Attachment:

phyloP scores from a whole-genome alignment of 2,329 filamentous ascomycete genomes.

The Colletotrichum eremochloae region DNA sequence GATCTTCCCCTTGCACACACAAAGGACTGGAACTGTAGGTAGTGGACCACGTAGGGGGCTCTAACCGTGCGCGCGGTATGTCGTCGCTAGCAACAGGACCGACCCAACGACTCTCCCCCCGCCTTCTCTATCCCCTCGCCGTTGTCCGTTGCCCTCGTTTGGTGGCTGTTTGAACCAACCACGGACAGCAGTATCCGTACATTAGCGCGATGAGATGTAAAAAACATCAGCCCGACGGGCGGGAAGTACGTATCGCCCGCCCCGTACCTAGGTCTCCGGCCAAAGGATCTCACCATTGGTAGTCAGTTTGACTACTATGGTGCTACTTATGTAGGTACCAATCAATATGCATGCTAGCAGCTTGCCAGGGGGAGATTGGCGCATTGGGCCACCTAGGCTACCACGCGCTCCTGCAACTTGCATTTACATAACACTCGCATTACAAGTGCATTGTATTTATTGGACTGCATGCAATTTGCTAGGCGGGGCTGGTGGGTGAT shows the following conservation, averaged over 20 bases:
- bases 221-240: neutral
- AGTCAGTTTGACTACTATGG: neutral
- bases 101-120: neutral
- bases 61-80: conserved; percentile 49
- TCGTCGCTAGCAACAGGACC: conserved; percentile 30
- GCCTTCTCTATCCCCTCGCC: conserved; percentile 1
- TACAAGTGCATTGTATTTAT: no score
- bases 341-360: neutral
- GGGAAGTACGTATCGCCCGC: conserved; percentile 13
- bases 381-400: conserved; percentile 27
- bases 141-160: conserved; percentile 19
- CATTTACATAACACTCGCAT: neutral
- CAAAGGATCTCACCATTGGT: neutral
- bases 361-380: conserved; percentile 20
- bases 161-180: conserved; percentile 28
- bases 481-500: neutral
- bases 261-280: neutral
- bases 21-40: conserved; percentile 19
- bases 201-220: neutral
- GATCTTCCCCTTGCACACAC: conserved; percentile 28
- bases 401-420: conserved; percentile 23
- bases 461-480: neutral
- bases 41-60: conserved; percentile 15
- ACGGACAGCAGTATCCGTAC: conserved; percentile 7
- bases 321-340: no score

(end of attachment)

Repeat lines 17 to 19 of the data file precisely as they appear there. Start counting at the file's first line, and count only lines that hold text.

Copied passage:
- bases 161-180: conserved; percentile 28
- bases 481-500: neutral
- bases 261-280: neutral